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Problem Solving: Baptism by Fire

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Stefan Mumaw discusses effective problem design, which teaches you to see the inherent stages existent in problems and provides context to solve them creatively.

Staging the Problem

Problem design is a broad topic to say the least. There is no universal process to properly design a problem; it is an act of individualization based on a goal. Your goal is to generate ideas in greater quantity and quality, so let me provide an analogy for problem design that will help you accomplish that goal: Dante’s Inferno will set the stage for a problem design process you can use to incite creative solutions, a process I call The Pickle.

The story of Dante’s Inferno starts in the late 13th century and takes place in Florence, Italy, which was a political mess at the time. Religious clerics and Roman rule were fighting for power. Like many wealthy Italians, poet Dante Alighieri took sides—and lost. During his exile and in his angst, he did what any person would have done in the same situation (tongue firmly placed in cheek): He penned a series of books that made an intellectual and artistic political allegory of hell. He called the writings The Comedy, not because they were funny, but because they had a tragic beginning and a happy ending. In the 16th century, the word Divine was added to the title to communicate the obvious religious implication of the work. The Divine Comedy became Dante’s masterpiece collection, illustrating his metaphorical journey through hell.

One book in particular details the underworld as a series of circles or stages, a tiered justice system for sinners. The more sinister the sinner (from Dante’s perspective), the deeper into the circles of hell the sinner was sent. Despite the horror he depicted within the circles, the story was actually one of hope as Dante traveled through these stages of hell to get to heaven. You may know the story as Dante’s Inferno.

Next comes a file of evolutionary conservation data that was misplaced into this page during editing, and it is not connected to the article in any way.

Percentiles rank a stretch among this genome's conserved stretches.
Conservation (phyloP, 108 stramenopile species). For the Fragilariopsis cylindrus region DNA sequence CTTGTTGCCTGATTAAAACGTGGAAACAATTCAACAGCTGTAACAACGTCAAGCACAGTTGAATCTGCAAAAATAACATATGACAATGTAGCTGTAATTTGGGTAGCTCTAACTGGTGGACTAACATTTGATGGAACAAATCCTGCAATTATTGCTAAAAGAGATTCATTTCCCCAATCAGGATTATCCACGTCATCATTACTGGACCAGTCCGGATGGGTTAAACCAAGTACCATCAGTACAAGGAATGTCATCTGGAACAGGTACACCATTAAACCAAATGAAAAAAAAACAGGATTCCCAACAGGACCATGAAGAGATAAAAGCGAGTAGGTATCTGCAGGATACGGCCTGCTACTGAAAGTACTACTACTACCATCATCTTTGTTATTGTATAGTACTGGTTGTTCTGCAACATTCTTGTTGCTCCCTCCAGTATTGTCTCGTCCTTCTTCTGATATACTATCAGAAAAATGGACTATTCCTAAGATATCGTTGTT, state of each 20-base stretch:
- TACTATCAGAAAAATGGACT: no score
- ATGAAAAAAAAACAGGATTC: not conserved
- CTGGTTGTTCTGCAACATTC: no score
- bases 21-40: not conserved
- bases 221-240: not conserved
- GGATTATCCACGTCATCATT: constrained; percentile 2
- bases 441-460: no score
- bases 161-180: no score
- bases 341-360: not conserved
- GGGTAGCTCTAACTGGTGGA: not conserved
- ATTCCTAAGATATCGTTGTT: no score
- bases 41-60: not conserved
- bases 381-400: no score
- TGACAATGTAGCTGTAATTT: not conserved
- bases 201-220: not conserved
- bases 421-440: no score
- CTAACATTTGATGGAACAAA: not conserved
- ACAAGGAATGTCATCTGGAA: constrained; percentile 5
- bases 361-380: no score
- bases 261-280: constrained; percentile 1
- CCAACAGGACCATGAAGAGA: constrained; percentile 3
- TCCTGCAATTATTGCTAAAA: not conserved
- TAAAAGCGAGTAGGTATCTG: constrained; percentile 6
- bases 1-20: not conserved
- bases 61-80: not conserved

Dante details multiple circles of hell, with each circle becoming increasingly severe as Dante matches the theoretical punishment with the perceived crime. You can imagine how deeply Dante had to go mentally and spiritually to detail such a place, dividing the Inferno into specific stages to tell the story of each one. Within this proverbial baptism by fire exists an analogy for problem design and creative growth.

Like the degree of specificity found in Dante’s circles, every problem you attempt to solve has stages of definition. As you dive deeper into Dante’s circles, the focus is more specific. He divided the concept of hell into stages with broad punishments occupying the outer circles and more specific punishments occupying the inner circles. Problem design can be thought of in the same way. You can divide a problem into stages and choose to solve the broad problem occupying the outer circles or the specific problem occupying the inner circles. These degrees provide a mechanism to discover the best opportunity for creative solutions. Although the initial problem you try to solve may be occupying the right stage, you may find that it is inherently flawed and you need to define and solve a problem occupying a different stage.

Recognizing Flawed Problems

If creativity is problem solving, then defining the problem is of the utmost importance to solving it creatively. Most problems with which you are confronted are posed to you, not by you. Someone or something gives you the problem, and you solve it—unless, of course, you want to apply a level of creativity to the solution and could benefit from redesigning the problem.

The following are all hyper-specific problems you could solve:

  • “I’d like bigger cabinets in the kitchen.”
  • “We need a brochure for our new product.”
  • “What kind of banner ads will get the most clicks?”

These problems have obvious if not singular solutions: install bigger cabinets, go with the tri-fold, and produce an animated ad, respectively. But are these solutions creative? Not terribly. The solutions are obvious because they are baked into the problem. However, the issue isn’t with the solutions; it’s with the problems. They are too acute to solve with much novelty despite the obvious relevance. To do that, you need to immerse yourself in the problem, define the various stages, and choose the stage that presents the most effective problem to solve. I call this process The Pickle.

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